SSRI and SNRI Bleeding Risks

Bleeding risks (e.g. - GI bleeding and intracranial bleeding) are associated with SSRIs in individuals with risk factors, This risk is primarily due the effect of SSRIs inhibiting serotonin uptake in platelets.

Gastrointestinal bleeding risk is also a function of increased acid secretion, as a direct action of SSRIs.[1]

How Big Is the Risk?

Gastroprotection is not justified in patients who receive SSRIs alone. However, individuals taking non-steroidal anti-inflammatory drugs (NSAIDs) or aspirin, older adults, and those with a history of GI bleeds are at a higher risk. SSRIs should generally be avoided in patients with these risk factors, or only antidepressants with low affinity for the serotonin transporter should be considered.[2][3] If SSRIs are prescribed, the patient should be monitored closely and the addition of a protein pump inhibitor should be considered to mitigate against excessive SSRI-induced gastric acid secretion.

An association between the risk of bleeding and increasing affinity for the serotonin transporter (SERT) has been noted in several studies.[4]

Serotonin Receptor Transporter Affinity

Adapted from: Paton, C., et al. (2005). SSRIs and gastrointestinal bleeding.
High affinity Clomipramine, fluoxetine, sertraline, and paroxetine
Intermediate affinity Citalopram, fluvoxamine, and venlafaxine
Low affinity Doxepin, mirtazapine, moclobemide, and nortriptyline[5]

It has been proposed that the combination of SSRIs with ASA or NSAIDs also increases the bleeding risk (the risk doubles with the addition of ASA and quadruples in combination with NSAIDS). Bleeding risk may impact on the upper GI, lower GI, uterus and cerebrovascular regions. Although it is difficult to identify a hierarchy of bleeding risk associated with SSRIs, there has been some suggestion [per Maudsley] that risk is highest with SSRIs that have a high affinity for serotonin transporter.

In terms of interactions, Stockley’s Drug Interactions notes that interactions between SSRIs and clopidogrel have been documented but that the data may be conflicting (i.e. the SADHART study showed no evidence of interaction). They note however, that citalopram, fluoxetine, fluvoxamine, paroxetine and sertraline have all been reported to be associated with bleeding episodes. They also note that all SSRIs may be associated with an increased bleeding risk. They also note an increased bleeding risk related to the combination of clopidogrel and diclofenac. In terms of the interaction between SSRIs and diclofenac, Stockley’s notes that the risk of bleed is increased (e.g. the odds ratio associated with SSRIs alone ranges from 1.7 to 2.36 and number needed to harm = 411. By contrast, the odds ratio associated with the combination of SSRIs and NSAIDs is 6.33 and the number needed to harm = 106).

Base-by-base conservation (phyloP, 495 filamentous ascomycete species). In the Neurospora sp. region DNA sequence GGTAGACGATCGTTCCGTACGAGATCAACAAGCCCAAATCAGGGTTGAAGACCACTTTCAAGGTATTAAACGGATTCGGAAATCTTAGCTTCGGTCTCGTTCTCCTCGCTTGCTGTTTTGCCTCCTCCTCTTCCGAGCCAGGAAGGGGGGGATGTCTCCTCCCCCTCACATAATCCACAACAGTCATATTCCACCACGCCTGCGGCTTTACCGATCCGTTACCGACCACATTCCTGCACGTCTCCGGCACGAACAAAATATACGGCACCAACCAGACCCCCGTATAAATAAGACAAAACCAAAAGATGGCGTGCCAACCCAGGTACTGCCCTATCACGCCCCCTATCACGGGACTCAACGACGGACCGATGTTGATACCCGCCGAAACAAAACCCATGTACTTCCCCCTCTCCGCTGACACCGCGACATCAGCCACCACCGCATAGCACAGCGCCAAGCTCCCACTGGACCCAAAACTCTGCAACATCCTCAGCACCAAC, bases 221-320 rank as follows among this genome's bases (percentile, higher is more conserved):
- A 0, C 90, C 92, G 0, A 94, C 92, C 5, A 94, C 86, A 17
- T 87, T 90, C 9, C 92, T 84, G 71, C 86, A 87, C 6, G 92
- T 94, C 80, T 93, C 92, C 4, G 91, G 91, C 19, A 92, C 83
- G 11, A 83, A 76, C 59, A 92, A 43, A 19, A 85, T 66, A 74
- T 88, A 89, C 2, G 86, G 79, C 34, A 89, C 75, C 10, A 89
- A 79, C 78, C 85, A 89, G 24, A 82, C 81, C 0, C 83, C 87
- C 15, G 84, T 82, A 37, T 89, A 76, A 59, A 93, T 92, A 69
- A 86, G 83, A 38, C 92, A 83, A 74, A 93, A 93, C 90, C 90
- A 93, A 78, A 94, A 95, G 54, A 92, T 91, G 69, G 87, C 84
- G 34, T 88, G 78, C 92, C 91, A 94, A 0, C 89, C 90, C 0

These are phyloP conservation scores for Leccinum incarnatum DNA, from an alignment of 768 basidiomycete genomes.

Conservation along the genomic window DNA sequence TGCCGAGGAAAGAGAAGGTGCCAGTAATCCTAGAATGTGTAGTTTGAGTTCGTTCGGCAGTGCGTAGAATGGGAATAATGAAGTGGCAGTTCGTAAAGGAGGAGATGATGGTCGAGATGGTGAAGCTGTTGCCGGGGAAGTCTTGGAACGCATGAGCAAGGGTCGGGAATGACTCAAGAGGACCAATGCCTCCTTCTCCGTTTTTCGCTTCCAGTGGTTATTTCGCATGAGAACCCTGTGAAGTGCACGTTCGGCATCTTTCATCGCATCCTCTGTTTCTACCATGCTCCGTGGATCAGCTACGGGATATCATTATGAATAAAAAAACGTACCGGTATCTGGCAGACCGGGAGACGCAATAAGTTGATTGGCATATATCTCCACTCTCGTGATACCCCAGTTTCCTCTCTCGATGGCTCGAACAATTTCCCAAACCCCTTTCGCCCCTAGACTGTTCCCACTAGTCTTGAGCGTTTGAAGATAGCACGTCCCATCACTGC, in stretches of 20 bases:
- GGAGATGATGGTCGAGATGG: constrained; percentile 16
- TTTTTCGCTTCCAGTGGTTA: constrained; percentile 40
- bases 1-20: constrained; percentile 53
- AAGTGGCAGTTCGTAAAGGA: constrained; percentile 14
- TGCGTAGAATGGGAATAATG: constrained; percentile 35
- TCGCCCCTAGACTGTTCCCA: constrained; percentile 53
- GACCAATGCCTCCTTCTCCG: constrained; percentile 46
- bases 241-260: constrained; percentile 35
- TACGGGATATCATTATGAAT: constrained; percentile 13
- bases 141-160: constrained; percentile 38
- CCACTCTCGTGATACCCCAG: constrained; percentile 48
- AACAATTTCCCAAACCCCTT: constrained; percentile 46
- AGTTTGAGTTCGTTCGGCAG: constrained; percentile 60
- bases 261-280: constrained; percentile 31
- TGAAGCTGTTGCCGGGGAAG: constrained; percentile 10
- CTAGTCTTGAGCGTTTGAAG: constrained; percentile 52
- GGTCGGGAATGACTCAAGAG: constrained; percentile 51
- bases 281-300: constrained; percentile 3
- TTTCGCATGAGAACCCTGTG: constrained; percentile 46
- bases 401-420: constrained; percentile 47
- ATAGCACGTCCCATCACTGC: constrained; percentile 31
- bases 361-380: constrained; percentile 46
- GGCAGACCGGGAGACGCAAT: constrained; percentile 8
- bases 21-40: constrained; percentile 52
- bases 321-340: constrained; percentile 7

• Andrade C and Sharma E. Serotonin reuptake inhibitors and risk of abnormal bleeding Psychiatr Clini n Am 39 92016) 413-426
    • This comprehensive review article summarizes current thinking and makes a number of key points, i.e SSRIs increase bleeding risk,; upper GI tract is the commonest site,; risk is increased by concurrent use of NSAIDs, antiplatelet drugs and anticoagulant; risk is lowered by acid-suppressing drugs; SSRIs may increase risk of intracranial bleeding and in other sites in those with liver disease; patients are at risk during periods of actual use.
  • Hankey GJ. Selective serotonin reuptake inhibitors and risk of cerebral bleeding. Stroke2014;45:1917-1918
    • In this editorial, deals with the issue of SSRIs and intracerebral hemorrhage and notes that for the general population and those who develop depression and need treatment with an SSRI, there is insufficient evidence to make recommendations for or against the use of an SSRI with or without concurrent antiplatelet or anticoagulant medication.
  • Aarts N et al. Inhibition of serotonin reuptake by antidepressants and cerebral microbleeds in the general population. Stroke2014;45:1951-1957
    • The authors reviewed population data in the Netherlands and concluded that the use of SSRIs was not associated with cerebral microbleeds.
  • Renoux C et al. Association of selective serotonin reuptake inhibitors with the risk for spontaneous intracranial hemorrhage. JAMA Neurol.2017;74(2):173-180
    • The authors carried out a cohort study (UK data) and concluded that the use of SSRIs and more general, antidepressants with strong inhibition of serotonin reuptake are associated with an increase for intracranial hemorrhage, especially in the first 30 days when used concomitantly with oral anticoagulants.
  • Jiang H-Y et al. Use of selective serotonin reuptake inhibitors and risk of upper gastrointestinal bleeding : a systematic review and meta-analysis. Clinical Gastroenterlogy and Nephroplogy 2015:13:42-50
    • Based on this review, the authors concluded that there was a 2-fold increase in the risk of developing upper GI bleed especially among those at high risk for GI bleeding (concurrent use of NSAIDs or antiplatelet drugs)They note that the risk may be reduced by the use of acid-suppressing drugs.
  • Morriss R. Antidepressants are associated with hospital admitted intracranial bleeds in people taking other medication associated with bleeding. Evi Based Mental Health February 2016, Vol 19, no.1.p24
    • The author of this cohort study (Korea data) concluded that the risk of intracranial bleeding was higher within 30 days of combined antidepressant and NSAID use vs antidepressants without NSAIDS, that there was no difference in risk between antidepressant classes and that incidence was higher in males.

Avoid an SSRI if possible. If necessary, add a PPI to mitigate against GI bleeding. Monitor for signs and symptoms of bleeding (physical and lab results)